City honors Danville school board, members focus on Dewey as driving force behind arts

Published 6:43 pm Thursday, April 11, 2019

It’s not every day a school board wins a Kennedy Center award. In fact, the $10,000 prize from the Kennedy Center for the Performing Arts and National School Boards Association is only awarded once a year — this year, that award went to the Danville Independent School District Board of Education, for the ‘17-’18 school year.

Monday night, the Danville City Commission issued a proclamation in honor of the board’s win. The school board was chosen after a national review panel selected it out of a pool of nominees from across the country.

According to the proclamation, school boards selected for the national honor “must demonstrate support for four of the five core disciplines in arts education programs — visual arts, music, theater, dance and media arts.”

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Past and present board members received a standing ovation from the commission and crowd, before turning the mic over to board chair Steve Becker.

“Jane (Dewey) and I had the privilege of accepting this award up in Philadelphia before about 6,000 people sitting in the audience — it was really awesome,” Becker said. “And I can say this: the arts matter.”

Photo by Bobbie Curd.

Becker said aside from what it does for students’ development, the arts are vital to Kentucky. In 2015, he said, 51,000 jobs were involved in the arts.

“$2.9 billion in payroll involved in the arts, and $4.9 billion contributed to the state of Kentucky through the arts,” Becker said. “So what we do now is also helping the future of our state.”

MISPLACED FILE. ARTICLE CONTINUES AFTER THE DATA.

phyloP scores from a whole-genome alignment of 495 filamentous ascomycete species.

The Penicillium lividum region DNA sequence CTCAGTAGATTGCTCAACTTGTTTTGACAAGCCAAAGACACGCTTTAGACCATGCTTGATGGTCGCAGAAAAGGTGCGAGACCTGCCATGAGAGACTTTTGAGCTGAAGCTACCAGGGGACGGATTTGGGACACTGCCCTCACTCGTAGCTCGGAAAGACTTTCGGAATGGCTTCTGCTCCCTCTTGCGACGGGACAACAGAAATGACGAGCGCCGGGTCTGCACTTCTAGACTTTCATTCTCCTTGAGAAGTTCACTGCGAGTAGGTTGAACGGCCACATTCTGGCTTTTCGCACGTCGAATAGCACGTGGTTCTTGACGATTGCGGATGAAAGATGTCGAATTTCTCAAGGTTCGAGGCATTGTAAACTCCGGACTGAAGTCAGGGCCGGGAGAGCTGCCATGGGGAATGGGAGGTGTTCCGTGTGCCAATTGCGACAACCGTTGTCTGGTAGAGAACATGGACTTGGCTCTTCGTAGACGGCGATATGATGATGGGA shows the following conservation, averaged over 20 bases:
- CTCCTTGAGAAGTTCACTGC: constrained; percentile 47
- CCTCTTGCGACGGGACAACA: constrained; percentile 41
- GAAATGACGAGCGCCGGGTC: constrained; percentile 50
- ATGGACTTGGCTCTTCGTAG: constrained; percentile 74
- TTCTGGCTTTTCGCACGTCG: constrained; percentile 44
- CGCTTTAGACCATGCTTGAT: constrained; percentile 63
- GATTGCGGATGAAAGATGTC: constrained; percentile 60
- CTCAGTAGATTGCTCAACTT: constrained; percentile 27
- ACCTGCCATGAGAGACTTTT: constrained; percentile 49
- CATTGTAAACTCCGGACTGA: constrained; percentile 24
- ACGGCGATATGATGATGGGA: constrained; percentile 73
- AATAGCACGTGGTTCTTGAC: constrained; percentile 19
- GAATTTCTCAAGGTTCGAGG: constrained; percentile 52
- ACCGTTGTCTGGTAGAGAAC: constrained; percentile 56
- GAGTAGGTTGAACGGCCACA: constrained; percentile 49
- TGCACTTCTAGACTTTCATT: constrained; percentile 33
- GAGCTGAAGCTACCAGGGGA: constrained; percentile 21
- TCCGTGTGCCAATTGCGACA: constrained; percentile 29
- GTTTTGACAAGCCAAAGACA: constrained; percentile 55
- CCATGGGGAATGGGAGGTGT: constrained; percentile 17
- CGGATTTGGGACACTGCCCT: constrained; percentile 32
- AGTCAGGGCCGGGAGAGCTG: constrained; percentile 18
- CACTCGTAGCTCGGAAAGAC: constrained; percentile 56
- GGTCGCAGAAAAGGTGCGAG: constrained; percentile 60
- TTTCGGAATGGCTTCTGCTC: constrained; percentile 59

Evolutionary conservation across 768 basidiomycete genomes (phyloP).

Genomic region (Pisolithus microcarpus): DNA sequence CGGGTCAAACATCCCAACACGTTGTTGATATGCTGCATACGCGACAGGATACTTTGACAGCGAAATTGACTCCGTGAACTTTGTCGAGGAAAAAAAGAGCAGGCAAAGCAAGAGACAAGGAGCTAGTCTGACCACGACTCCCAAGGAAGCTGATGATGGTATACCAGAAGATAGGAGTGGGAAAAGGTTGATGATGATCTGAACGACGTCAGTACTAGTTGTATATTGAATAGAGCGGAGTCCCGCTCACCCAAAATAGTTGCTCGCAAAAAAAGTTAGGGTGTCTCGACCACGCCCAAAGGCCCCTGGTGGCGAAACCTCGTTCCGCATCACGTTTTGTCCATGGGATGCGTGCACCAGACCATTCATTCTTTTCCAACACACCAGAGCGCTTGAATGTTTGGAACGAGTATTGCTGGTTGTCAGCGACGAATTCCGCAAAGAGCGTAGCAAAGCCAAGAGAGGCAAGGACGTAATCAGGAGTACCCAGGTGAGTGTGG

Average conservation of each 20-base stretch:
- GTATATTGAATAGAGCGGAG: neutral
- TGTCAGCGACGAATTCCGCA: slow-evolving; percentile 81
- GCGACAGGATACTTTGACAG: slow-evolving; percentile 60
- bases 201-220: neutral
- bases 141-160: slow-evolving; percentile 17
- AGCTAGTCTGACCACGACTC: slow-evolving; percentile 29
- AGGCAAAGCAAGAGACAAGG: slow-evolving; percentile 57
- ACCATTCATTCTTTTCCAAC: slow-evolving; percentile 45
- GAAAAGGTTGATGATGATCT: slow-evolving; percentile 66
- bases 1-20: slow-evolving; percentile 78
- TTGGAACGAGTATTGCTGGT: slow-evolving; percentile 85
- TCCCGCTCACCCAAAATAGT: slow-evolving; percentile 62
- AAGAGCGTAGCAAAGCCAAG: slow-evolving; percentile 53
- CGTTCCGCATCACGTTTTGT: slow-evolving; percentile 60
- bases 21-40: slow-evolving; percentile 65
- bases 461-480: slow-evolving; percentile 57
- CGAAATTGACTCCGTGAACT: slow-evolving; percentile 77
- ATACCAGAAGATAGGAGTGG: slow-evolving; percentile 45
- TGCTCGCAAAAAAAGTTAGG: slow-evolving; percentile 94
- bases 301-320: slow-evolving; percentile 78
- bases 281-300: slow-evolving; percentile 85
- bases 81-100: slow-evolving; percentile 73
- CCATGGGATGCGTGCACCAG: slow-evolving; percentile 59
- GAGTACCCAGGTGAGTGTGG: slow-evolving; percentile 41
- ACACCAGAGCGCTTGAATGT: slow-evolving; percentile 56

He said it’s easy for the board — “We get to write the checks. It’s really an easy thing for us. But when you have a person who has been with us for almost 20 years, who had a job that had no job description, so those who remember those days, there was no job description.”

Becker was referring to Dewey, who is director of arts education for the school system. As Dewey spoke, she thanks current and past board members who were present. She said she realized those present know the value of an arts education.

“Thank you to the architects who, in 1964, decided to put an auditorium in the new Danville High School when it was created. I have to say thank you to all of those teachers who, at that time and before, brought the arts to students in our Danville schools,” she said. “And to the boards and their foresights as they continued on.”

Dewey jumped ahead to ‘98-’99, “when the renovation happened and Gravely Hall became a state of the art performing arts theater at that point, and I’m thankful to those board members. And the staff and the faculty, and superintendents who supported them …”

Dewey said, “We still have — as one of my favorite authors would say — we still have places to go. So I’m excited for what’s next, and thank you all.” She received another round of applause from the crowd.

Commissioner J.H. Atkins said aside from recognizing Dewey for the work she does in arts education for Danville schools, “we should also recognize her for the work she does at Centre College and throughout the entire community.”

Atkins said if there’s ever a need or question about finding something in the field of arts for kids or adults, “I’ve always found it a pleasure to contact Jane. And she’s only told me no, one time …” he said. “She just really took over the arts. And she’s been a guiding force behind a lot of artistic work behind a lot of festivals. So I offer you a personal thank you as well as a professional thank you.”

Becker said the $10,000 prize money will be put toward enhancing the school system’s arts programing further.

Previously, Dewey told The Advocate-Messenger that the prize money is wonderful, but is only a fraction of what’s needed to expand arts in the schools. She said the money will be balanced between professional training for teachers and student programing, as well as equipment maintenance and repairs in Gravely Hall Performing Arts Center.